On May 9, 1961, 21-year-old John Lewis, civil rights activist and now United States Congressman from Georgia, was savagely assaulted by a mob at the Rock Hill, South Carolina, Greyhound bus terminal. A few days earlier, John Lewis and twelve Freedom Riders, seven African Americans and six whites, left Washington, D.C., on a Greyhound bus headed to New Orleans. They sat interracially on the bus, planning to test a Supreme Court ruling that made segregation in interstate transportation illegal.
The Freedom Riders rode safely through Virginia and North Carolina, but experienced violence when they stopped at the bus station in Rock Hill, South Carolina, and tried to enter the white waiting room together. Mr. Lewis and two other Riders were brutally attacked before a white police officer, who had been present the entire time, finally intervened. The Freedom Riders responded with nonviolence and decided not to press charges. Nearly 47 years later, Rock Hill Mayor Doug Echols apologized to Mr. Lewis, and in 2009, one of his attackers, former Klansman Elwin Wilson, also apologized. Mr. Lewis has said that he has no ill will toward Rock Hill: “I don’t hold the town any more responsible than those men who beat us, and I saw those men as victims of the same system of segregation and hatred.”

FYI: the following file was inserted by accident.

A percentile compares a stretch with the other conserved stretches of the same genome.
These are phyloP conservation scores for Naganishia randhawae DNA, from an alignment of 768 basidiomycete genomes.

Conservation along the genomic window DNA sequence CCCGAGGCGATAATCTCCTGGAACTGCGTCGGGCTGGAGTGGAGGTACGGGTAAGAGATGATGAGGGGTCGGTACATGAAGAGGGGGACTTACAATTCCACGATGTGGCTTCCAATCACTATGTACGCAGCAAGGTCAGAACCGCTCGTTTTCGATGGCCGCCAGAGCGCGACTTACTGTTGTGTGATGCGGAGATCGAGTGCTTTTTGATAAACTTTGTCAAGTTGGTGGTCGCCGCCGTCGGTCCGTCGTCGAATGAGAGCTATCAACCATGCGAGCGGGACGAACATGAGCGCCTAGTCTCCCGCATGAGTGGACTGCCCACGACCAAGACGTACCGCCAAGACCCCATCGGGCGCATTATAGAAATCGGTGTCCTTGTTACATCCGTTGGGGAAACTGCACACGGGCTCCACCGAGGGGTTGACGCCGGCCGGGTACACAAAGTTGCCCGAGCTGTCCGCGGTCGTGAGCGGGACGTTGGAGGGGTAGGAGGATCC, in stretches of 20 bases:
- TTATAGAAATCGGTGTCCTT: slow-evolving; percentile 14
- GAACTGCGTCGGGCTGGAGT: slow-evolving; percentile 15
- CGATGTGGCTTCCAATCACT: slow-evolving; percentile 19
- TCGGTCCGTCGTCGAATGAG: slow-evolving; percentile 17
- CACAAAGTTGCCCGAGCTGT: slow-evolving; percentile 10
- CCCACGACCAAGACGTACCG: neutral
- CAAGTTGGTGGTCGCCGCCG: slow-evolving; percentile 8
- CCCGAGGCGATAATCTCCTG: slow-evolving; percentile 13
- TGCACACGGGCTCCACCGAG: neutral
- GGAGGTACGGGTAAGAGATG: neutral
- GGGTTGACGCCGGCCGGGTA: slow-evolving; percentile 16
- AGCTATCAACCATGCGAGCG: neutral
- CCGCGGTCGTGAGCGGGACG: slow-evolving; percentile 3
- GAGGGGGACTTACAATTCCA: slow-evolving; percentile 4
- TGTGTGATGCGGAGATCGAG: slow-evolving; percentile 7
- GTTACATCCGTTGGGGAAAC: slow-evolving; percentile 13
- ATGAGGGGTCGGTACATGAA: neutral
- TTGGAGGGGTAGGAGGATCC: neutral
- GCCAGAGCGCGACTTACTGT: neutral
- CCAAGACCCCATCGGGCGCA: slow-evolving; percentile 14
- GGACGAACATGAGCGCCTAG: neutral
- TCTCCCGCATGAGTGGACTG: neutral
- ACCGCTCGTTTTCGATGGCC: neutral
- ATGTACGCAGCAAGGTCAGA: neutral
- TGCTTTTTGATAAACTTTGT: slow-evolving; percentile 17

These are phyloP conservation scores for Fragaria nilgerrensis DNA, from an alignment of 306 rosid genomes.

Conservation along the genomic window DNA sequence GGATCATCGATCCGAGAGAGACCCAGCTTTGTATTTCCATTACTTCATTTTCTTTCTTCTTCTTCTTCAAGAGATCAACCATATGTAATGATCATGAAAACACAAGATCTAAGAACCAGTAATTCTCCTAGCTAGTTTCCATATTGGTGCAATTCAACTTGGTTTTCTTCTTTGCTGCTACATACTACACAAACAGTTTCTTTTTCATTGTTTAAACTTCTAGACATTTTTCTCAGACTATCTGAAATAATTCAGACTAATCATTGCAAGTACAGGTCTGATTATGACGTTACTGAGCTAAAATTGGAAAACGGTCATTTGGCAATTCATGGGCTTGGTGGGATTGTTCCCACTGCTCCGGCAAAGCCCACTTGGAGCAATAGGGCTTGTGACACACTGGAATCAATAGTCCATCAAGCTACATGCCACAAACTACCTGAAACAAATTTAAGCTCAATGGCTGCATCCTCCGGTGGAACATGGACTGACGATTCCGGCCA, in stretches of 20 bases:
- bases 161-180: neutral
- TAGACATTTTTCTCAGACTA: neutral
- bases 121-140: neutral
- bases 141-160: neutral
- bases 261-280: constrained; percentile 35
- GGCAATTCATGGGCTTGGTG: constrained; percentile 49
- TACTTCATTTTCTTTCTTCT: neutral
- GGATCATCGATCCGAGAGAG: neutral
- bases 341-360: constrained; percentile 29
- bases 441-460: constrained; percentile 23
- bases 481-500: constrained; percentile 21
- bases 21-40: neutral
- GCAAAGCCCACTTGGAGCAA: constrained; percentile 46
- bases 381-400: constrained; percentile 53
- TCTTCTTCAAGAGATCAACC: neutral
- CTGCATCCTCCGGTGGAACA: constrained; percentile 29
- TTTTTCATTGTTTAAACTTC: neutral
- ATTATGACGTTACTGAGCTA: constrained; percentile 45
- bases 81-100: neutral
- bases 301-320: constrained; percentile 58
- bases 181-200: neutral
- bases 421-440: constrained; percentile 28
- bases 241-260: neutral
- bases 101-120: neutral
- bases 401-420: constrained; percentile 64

From the Equal Justice Initiative’s A History of Racial Injustice – 2018 Calendar.
“The Equal Justice Initiative (EJI) is proud to present A History of Racial Injustice – 2018 Calendar. America’s history of racial inequality continues to undermine fair treatment, equal justice, and opportunity for many Americans. The genocide of Native people, the legacy of slavery and racial terror, and the legally supported abuse of racial minorities are not well understood. EJI believes that a deeper engagement with our nation’s history of racial injustice is important to addressing present-day questions of social justice and equality.